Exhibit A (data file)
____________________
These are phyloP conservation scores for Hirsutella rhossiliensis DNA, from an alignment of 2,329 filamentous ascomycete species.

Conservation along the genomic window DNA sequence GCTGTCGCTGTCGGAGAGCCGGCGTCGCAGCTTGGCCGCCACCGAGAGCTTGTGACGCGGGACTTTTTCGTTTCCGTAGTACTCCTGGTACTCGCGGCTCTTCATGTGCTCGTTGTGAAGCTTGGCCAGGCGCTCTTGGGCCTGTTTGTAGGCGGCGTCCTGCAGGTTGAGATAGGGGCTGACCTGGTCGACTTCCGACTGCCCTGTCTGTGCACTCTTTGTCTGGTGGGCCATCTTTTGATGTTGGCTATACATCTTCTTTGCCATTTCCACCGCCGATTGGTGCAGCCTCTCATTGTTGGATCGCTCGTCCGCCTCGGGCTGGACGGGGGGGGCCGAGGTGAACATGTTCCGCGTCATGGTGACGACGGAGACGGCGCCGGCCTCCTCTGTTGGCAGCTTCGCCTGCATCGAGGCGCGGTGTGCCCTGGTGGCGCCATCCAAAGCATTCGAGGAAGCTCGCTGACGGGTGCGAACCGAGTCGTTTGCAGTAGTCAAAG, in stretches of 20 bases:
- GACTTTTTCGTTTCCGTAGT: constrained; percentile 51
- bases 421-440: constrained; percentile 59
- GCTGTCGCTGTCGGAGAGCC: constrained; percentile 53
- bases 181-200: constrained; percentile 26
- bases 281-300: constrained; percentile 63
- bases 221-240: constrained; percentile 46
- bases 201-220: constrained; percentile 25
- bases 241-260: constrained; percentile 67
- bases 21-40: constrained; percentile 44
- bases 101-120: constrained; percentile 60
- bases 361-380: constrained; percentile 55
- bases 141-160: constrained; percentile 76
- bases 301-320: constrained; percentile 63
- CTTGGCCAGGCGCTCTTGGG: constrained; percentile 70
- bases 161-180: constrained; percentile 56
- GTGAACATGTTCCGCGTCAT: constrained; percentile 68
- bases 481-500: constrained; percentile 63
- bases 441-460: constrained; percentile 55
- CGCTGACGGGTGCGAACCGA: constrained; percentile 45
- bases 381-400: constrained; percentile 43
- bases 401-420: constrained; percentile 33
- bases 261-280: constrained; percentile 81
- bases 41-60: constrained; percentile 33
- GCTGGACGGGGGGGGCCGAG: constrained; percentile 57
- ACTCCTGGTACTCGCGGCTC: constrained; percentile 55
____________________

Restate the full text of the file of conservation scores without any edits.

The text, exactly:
These are phyloP conservation scores for Hirsutella rhossiliensis DNA, from an alignment of 2,329 filamentous ascomycete species.

Conservation along the genomic window DNA sequence GCTGTCGCTGTCGGAGAGCCGGCGTCGCAGCTTGGCCGCCACCGAGAGCTTGTGACGCGGGACTTTTTCGTTTCCGTAGTACTCCTGGTACTCGCGGCTCTTCATGTGCTCGTTGTGAAGCTTGGCCAGGCGCTCTTGGGCCTGTTTGTAGGCGGCGTCCTGCAGGTTGAGATAGGGGCTGACCTGGTCGACTTCCGACTGCCCTGTCTGTGCACTCTTTGTCTGGTGGGCCATCTTTTGATGTTGGCTATACATCTTCTTTGCCATTTCCACCGCCGATTGGTGCAGCCTCTCATTGTTGGATCGCTCGTCCGCCTCGGGCTGGACGGGGGGGGCCGAGGTGAACATGTTCCGCGTCATGGTGACGACGGAGACGGCGCCGGCCTCCTCTGTTGGCAGCTTCGCCTGCATCGAGGCGCGGTGTGCCCTGGTGGCGCCATCCAAAGCATTCGAGGAAGCTCGCTGACGGGTGCGAACCGAGTCGTTTGCAGTAGTCAAAG, in stretches of 20 bases:
- GACTTTTTCGTTTCCGTAGT: constrained; percentile 51
- bases 421-440: constrained; percentile 59
- GCTGTCGCTGTCGGAGAGCC: constrained; percentile 53
- bases 181-200: constrained; percentile 26
- bases 281-300: constrained; percentile 63
- bases 221-240: constrained; percentile 46
- bases 201-220: constrained; percentile 25
- bases 241-260: constrained; percentile 67
- bases 21-40: constrained; percentile 44
- bases 101-120: constrained; percentile 60
- bases 361-380: constrained; percentile 55
- bases 141-160: constrained; percentile 76
- bases 301-320: constrained; percentile 63
- CTTGGCCAGGCGCTCTTGGG: constrained; percentile 70
- bases 161-180: constrained; percentile 56
- GTGAACATGTTCCGCGTCAT: constrained; percentile 68
- bases 481-500: constrained; percentile 63
- bases 441-460: constrained; percentile 55
- CGCTGACGGGTGCGAACCGA: constrained; percentile 45
- bases 381-400: constrained; percentile 43
- bases 401-420: constrained; percentile 33
- bases 261-280: constrained; percentile 81
- bases 41-60: constrained; percentile 33
- GCTGGACGGGGGGGGCCGAG: constrained; percentile 57
- ACTCCTGGTACTCGCGGCTC: constrained; percentile 55